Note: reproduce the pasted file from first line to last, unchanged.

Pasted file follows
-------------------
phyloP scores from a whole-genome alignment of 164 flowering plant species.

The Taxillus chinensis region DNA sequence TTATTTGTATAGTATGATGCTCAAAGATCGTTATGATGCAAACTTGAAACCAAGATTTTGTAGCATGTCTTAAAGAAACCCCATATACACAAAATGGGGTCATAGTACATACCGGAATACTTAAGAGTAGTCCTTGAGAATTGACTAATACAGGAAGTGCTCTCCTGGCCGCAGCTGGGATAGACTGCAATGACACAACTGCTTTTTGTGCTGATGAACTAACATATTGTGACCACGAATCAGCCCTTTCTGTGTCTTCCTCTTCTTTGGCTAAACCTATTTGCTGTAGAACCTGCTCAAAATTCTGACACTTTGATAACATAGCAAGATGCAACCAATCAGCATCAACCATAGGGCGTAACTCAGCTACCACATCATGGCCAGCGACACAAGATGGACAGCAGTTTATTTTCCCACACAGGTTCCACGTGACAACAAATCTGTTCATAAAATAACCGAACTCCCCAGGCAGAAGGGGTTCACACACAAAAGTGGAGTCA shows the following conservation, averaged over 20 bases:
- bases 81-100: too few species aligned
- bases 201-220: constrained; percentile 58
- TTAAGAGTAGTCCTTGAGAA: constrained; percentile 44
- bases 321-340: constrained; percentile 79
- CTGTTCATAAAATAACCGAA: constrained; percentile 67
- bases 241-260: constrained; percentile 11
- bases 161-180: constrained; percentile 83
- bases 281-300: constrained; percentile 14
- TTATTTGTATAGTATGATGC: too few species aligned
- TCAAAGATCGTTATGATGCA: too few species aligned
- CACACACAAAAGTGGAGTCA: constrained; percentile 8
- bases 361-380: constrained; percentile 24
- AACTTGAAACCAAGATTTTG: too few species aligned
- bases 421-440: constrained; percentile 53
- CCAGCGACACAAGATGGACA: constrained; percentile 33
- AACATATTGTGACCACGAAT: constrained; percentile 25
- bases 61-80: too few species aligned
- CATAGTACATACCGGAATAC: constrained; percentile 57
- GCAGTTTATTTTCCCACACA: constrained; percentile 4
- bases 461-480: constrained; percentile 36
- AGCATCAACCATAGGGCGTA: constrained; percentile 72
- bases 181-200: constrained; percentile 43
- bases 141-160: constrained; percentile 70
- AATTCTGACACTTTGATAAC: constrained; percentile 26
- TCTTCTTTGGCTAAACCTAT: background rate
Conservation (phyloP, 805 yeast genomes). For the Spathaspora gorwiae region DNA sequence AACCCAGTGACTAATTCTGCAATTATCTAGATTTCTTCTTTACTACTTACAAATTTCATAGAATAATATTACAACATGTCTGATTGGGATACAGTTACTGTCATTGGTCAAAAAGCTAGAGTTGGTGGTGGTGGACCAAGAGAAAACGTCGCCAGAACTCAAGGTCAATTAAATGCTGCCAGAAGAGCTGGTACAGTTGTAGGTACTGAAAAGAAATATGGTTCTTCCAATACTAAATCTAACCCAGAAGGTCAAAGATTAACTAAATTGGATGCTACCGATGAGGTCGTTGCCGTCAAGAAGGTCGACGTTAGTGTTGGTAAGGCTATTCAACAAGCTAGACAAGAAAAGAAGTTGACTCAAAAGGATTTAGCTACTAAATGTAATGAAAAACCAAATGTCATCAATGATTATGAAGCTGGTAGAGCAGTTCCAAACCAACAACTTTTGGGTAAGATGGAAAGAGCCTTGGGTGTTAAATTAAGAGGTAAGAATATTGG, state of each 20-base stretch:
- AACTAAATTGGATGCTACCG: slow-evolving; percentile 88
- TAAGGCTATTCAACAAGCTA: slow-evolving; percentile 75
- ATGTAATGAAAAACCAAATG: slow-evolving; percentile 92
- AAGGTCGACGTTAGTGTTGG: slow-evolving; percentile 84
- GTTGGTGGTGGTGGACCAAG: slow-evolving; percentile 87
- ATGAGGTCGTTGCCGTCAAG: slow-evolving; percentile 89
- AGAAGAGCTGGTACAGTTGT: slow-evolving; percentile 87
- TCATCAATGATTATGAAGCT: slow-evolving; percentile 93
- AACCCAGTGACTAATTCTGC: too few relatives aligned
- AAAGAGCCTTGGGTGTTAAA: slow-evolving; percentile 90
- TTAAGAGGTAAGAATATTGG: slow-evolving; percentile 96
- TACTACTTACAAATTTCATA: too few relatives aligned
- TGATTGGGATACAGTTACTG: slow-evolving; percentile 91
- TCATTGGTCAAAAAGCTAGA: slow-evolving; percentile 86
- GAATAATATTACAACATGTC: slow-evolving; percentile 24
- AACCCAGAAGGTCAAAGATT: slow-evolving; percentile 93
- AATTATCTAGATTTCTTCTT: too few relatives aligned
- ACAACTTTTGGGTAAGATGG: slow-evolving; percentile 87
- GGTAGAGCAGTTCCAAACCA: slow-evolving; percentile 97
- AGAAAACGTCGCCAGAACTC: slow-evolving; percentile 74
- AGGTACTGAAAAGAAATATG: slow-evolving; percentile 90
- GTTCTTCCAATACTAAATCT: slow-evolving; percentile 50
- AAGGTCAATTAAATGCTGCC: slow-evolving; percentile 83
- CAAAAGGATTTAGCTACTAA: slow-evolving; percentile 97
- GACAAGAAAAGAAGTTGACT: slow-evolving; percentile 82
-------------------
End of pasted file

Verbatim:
phyloP scores from a whole-genome alignment of 164 flowering plant species.

The Taxillus chinensis region DNA sequence TTATTTGTATAGTATGATGCTCAAAGATCGTTATGATGCAAACTTGAAACCAAGATTTTGTAGCATGTCTTAAAGAAACCCCATATACACAAAATGGGGTCATAGTACATACCGGAATACTTAAGAGTAGTCCTTGAGAATTGACTAATACAGGAAGTGCTCTCCTGGCCGCAGCTGGGATAGACTGCAATGACACAACTGCTTTTTGTGCTGATGAACTAACATATTGTGACCACGAATCAGCCCTTTCTGTGTCTTCCTCTTCTTTGGCTAAACCTATTTGCTGTAGAACCTGCTCAAAATTCTGACACTTTGATAACATAGCAAGATGCAACCAATCAGCATCAACCATAGGGCGTAACTCAGCTACCACATCATGGCCAGCGACACAAGATGGACAGCAGTTTATTTTCCCACACAGGTTCCACGTGACAACAAATCTGTTCATAAAATAACCGAACTCCCCAGGCAGAAGGGGTTCACACACAAAAGTGGAGTCA shows the following conservation, averaged over 20 bases:
- bases 81-100: too few species aligned
- bases 201-220: constrained; percentile 58
- TTAAGAGTAGTCCTTGAGAA: constrained; percentile 44
- bases 321-340: constrained; percentile 79
- CTGTTCATAAAATAACCGAA: constrained; percentile 67
- bases 241-260: constrained; percentile 11
- bases 161-180: constrained; percentile 83
- bases 281-300: constrained; percentile 14
- TTATTTGTATAGTATGATGC: too few species aligned
- TCAAAGATCGTTATGATGCA: too few species aligned
- CACACACAAAAGTGGAGTCA: constrained; percentile 8
- bases 361-380: constrained; percentile 24
- AACTTGAAACCAAGATTTTG: too few species aligned
- bases 421-440: constrained; percentile 53
- CCAGCGACACAAGATGGACA: constrained; percentile 33
- AACATATTGTGACCACGAAT: constrained; percentile 25
- bases 61-80: too few species aligned
- CATAGTACATACCGGAATAC: constrained; percentile 57
- GCAGTTTATTTTCCCACACA: constrained; percentile 4
- bases 461-480: constrained; percentile 36
- AGCATCAACCATAGGGCGTA: constrained; percentile 72
- bases 181-200: constrained; percentile 43
- bases 141-160: constrained; percentile 70
- AATTCTGACACTTTGATAAC: constrained; percentile 26
- TCTTCTTTGGCTAAACCTAT: background rate
Conservation (phyloP, 805 yeast genomes). For the Spathaspora gorwiae region DNA sequence AACCCAGTGACTAATTCTGCAATTATCTAGATTTCTTCTTTACTACTTACAAATTTCATAGAATAATATTACAACATGTCTGATTGGGATACAGTTACTGTCATTGGTCAAAAAGCTAGAGTTGGTGGTGGTGGACCAAGAGAAAACGTCGCCAGAACTCAAGGTCAATTAAATGCTGCCAGAAGAGCTGGTACAGTTGTAGGTACTGAAAAGAAATATGGTTCTTCCAATACTAAATCTAACCCAGAAGGTCAAAGATTAACTAAATTGGATGCTACCGATGAGGTCGTTGCCGTCAAGAAGGTCGACGTTAGTGTTGGTAAGGCTATTCAACAAGCTAGACAAGAAAAGAAGTTGACTCAAAAGGATTTAGCTACTAAATGTAATGAAAAACCAAATGTCATCAATGATTATGAAGCTGGTAGAGCAGTTCCAAACCAACAACTTTTGGGTAAGATGGAAAGAGCCTTGGGTGTTAAATTAAGAGGTAAGAATATTGG, state of each 20-base stretch:
- AACTAAATTGGATGCTACCG: slow-evolving; percentile 88
- TAAGGCTATTCAACAAGCTA: slow-evolving; percentile 75
- ATGTAATGAAAAACCAAATG: slow-evolving; percentile 92
- AAGGTCGACGTTAGTGTTGG: slow-evolving; percentile 84
- GTTGGTGGTGGTGGACCAAG: slow-evolving; percentile 87
- ATGAGGTCGTTGCCGTCAAG: slow-evolving; percentile 89
- AGAAGAGCTGGTACAGTTGT: slow-evolving; percentile 87
- TCATCAATGATTATGAAGCT: slow-evolving; percentile 93
- AACCCAGTGACTAATTCTGC: too few relatives aligned
- AAAGAGCCTTGGGTGTTAAA: slow-evolving; percentile 90
- TTAAGAGGTAAGAATATTGG: slow-evolving; percentile 96
- TACTACTTACAAATTTCATA: too few relatives aligned
- TGATTGGGATACAGTTACTG: slow-evolving; percentile 91
- TCATTGGTCAAAAAGCTAGA: slow-evolving; percentile 86
- GAATAATATTACAACATGTC: slow-evolving; percentile 24
- AACCCAGAAGGTCAAAGATT: slow-evolving; percentile 93
- AATTATCTAGATTTCTTCTT: too few relatives aligned
- ACAACTTTTGGGTAAGATGG: slow-evolving; percentile 87
- GGTAGAGCAGTTCCAAACCA: slow-evolving; percentile 97
- AGAAAACGTCGCCAGAACTC: slow-evolving; percentile 74
- AGGTACTGAAAAGAAATATG: slow-evolving; percentile 90
- GTTCTTCCAATACTAAATCT: slow-evolving; percentile 50
- AAGGTCAATTAAATGCTGCC: slow-evolving; percentile 83
- CAAAAGGATTTAGCTACTAA: slow-evolving; percentile 97
- GACAAGAAAAGAAGTTGACT: slow-evolving; percentile 82